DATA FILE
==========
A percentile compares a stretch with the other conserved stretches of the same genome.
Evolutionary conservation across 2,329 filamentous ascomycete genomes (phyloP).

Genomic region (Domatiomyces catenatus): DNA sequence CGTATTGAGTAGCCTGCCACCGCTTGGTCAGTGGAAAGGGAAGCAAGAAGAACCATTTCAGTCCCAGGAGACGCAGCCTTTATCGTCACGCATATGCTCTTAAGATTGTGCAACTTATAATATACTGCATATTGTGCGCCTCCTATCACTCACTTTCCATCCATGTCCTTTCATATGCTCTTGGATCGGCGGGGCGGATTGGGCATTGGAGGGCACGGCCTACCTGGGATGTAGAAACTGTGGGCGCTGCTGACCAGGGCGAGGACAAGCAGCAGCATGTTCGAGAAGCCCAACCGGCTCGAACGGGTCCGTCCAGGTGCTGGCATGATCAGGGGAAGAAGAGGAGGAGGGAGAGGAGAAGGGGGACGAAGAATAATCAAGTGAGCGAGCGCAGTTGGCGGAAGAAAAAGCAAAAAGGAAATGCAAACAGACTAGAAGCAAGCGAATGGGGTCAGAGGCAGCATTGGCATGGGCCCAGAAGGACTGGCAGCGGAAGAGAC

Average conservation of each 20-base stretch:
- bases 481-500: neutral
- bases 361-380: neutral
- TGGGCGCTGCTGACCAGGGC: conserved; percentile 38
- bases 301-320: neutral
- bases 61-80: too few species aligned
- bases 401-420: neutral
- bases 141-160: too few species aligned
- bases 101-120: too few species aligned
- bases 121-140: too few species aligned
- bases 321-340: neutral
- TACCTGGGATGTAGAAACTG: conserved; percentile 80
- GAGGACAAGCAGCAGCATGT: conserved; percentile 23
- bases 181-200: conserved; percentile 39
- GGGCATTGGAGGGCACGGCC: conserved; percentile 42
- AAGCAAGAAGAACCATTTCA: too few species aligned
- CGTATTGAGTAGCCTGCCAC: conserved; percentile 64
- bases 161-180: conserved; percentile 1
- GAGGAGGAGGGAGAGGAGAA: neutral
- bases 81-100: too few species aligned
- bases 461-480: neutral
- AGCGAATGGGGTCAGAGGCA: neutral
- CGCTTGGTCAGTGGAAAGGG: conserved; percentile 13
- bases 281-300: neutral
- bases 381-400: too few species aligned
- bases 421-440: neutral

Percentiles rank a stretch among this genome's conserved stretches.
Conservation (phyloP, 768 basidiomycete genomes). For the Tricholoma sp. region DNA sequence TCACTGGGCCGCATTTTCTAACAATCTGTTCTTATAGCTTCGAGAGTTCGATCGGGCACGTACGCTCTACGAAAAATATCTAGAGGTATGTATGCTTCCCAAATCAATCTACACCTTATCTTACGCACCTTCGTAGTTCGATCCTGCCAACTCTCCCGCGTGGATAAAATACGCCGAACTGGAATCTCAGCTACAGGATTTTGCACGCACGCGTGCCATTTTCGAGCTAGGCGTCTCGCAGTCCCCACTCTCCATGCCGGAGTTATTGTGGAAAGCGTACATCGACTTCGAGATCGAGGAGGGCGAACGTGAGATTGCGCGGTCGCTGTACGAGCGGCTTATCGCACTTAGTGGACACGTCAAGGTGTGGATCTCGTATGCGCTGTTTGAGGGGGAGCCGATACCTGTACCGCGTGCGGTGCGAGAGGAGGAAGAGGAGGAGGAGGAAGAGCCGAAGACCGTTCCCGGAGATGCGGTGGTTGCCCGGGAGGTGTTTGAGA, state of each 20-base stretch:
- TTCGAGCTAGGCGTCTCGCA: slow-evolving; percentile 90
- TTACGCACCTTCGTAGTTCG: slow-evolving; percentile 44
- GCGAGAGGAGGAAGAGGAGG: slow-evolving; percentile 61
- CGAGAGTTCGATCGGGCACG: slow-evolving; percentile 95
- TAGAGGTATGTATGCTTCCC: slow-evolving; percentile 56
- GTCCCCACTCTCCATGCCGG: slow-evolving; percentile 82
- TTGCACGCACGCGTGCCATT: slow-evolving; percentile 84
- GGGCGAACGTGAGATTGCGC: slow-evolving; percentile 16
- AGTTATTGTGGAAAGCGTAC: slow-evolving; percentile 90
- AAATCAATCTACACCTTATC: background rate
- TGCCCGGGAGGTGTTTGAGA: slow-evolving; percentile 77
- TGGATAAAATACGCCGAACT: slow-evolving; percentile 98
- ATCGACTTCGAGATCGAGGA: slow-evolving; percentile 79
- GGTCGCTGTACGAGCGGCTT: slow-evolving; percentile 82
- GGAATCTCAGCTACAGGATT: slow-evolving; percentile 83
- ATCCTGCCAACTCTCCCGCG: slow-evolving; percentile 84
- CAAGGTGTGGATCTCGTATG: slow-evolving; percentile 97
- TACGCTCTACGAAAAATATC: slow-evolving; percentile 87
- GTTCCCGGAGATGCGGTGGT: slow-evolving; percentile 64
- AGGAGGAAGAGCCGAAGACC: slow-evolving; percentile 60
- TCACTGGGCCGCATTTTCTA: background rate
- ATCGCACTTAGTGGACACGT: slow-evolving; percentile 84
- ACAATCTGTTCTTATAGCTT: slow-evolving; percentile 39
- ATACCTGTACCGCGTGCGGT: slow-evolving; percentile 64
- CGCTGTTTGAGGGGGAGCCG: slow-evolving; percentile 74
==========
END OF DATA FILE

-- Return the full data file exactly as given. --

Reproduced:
A percentile compares a stretch with the other conserved stretches of the same genome.
Evolutionary conservation across 2,329 filamentous ascomycete genomes (phyloP).

Genomic region (Domatiomyces catenatus): DNA sequence CGTATTGAGTAGCCTGCCACCGCTTGGTCAGTGGAAAGGGAAGCAAGAAGAACCATTTCAGTCCCAGGAGACGCAGCCTTTATCGTCACGCATATGCTCTTAAGATTGTGCAACTTATAATATACTGCATATTGTGCGCCTCCTATCACTCACTTTCCATCCATGTCCTTTCATATGCTCTTGGATCGGCGGGGCGGATTGGGCATTGGAGGGCACGGCCTACCTGGGATGTAGAAACTGTGGGCGCTGCTGACCAGGGCGAGGACAAGCAGCAGCATGTTCGAGAAGCCCAACCGGCTCGAACGGGTCCGTCCAGGTGCTGGCATGATCAGGGGAAGAAGAGGAGGAGGGAGAGGAGAAGGGGGACGAAGAATAATCAAGTGAGCGAGCGCAGTTGGCGGAAGAAAAAGCAAAAAGGAAATGCAAACAGACTAGAAGCAAGCGAATGGGGTCAGAGGCAGCATTGGCATGGGCCCAGAAGGACTGGCAGCGGAAGAGAC

Average conservation of each 20-base stretch:
- bases 481-500: neutral
- bases 361-380: neutral
- TGGGCGCTGCTGACCAGGGC: conserved; percentile 38
- bases 301-320: neutral
- bases 61-80: too few species aligned
- bases 401-420: neutral
- bases 141-160: too few species aligned
- bases 101-120: too few species aligned
- bases 121-140: too few species aligned
- bases 321-340: neutral
- TACCTGGGATGTAGAAACTG: conserved; percentile 80
- GAGGACAAGCAGCAGCATGT: conserved; percentile 23
- bases 181-200: conserved; percentile 39
- GGGCATTGGAGGGCACGGCC: conserved; percentile 42
- AAGCAAGAAGAACCATTTCA: too few species aligned
- CGTATTGAGTAGCCTGCCAC: conserved; percentile 64
- bases 161-180: conserved; percentile 1
- GAGGAGGAGGGAGAGGAGAA: neutral
- bases 81-100: too few species aligned
- bases 461-480: neutral
- AGCGAATGGGGTCAGAGGCA: neutral
- CGCTTGGTCAGTGGAAAGGG: conserved; percentile 13
- bases 281-300: neutral
- bases 381-400: too few species aligned
- bases 421-440: neutral

Percentiles rank a stretch among this genome's conserved stretches.
Conservation (phyloP, 768 basidiomycete genomes). For the Tricholoma sp. region DNA sequence TCACTGGGCCGCATTTTCTAACAATCTGTTCTTATAGCTTCGAGAGTTCGATCGGGCACGTACGCTCTACGAAAAATATCTAGAGGTATGTATGCTTCCCAAATCAATCTACACCTTATCTTACGCACCTTCGTAGTTCGATCCTGCCAACTCTCCCGCGTGGATAAAATACGCCGAACTGGAATCTCAGCTACAGGATTTTGCACGCACGCGTGCCATTTTCGAGCTAGGCGTCTCGCAGTCCCCACTCTCCATGCCGGAGTTATTGTGGAAAGCGTACATCGACTTCGAGATCGAGGAGGGCGAACGTGAGATTGCGCGGTCGCTGTACGAGCGGCTTATCGCACTTAGTGGACACGTCAAGGTGTGGATCTCGTATGCGCTGTTTGAGGGGGAGCCGATACCTGTACCGCGTGCGGTGCGAGAGGAGGAAGAGGAGGAGGAGGAAGAGCCGAAGACCGTTCCCGGAGATGCGGTGGTTGCCCGGGAGGTGTTTGAGA, state of each 20-base stretch:
- TTCGAGCTAGGCGTCTCGCA: slow-evolving; percentile 90
- TTACGCACCTTCGTAGTTCG: slow-evolving; percentile 44
- GCGAGAGGAGGAAGAGGAGG: slow-evolving; percentile 61
- CGAGAGTTCGATCGGGCACG: slow-evolving; percentile 95
- TAGAGGTATGTATGCTTCCC: slow-evolving; percentile 56
- GTCCCCACTCTCCATGCCGG: slow-evolving; percentile 82
- TTGCACGCACGCGTGCCATT: slow-evolving; percentile 84
- GGGCGAACGTGAGATTGCGC: slow-evolving; percentile 16
- AGTTATTGTGGAAAGCGTAC: slow-evolving; percentile 90
- AAATCAATCTACACCTTATC: background rate
- TGCCCGGGAGGTGTTTGAGA: slow-evolving; percentile 77
- TGGATAAAATACGCCGAACT: slow-evolving; percentile 98
- ATCGACTTCGAGATCGAGGA: slow-evolving; percentile 79
- GGTCGCTGTACGAGCGGCTT: slow-evolving; percentile 82
- GGAATCTCAGCTACAGGATT: slow-evolving; percentile 83
- ATCCTGCCAACTCTCCCGCG: slow-evolving; percentile 84
- CAAGGTGTGGATCTCGTATG: slow-evolving; percentile 97
- TACGCTCTACGAAAAATATC: slow-evolving; percentile 87
- GTTCCCGGAGATGCGGTGGT: slow-evolving; percentile 64
- AGGAGGAAGAGCCGAAGACC: slow-evolving; percentile 60
- TCACTGGGCCGCATTTTCTA: background rate
- ATCGCACTTAGTGGACACGT: slow-evolving; percentile 84
- ACAATCTGTTCTTATAGCTT: slow-evolving; percentile 39
- ATACCTGTACCGCGTGCGGT: slow-evolving; percentile 64
- CGCTGTTTGAGGGGGAGCCG: slow-evolving; percentile 74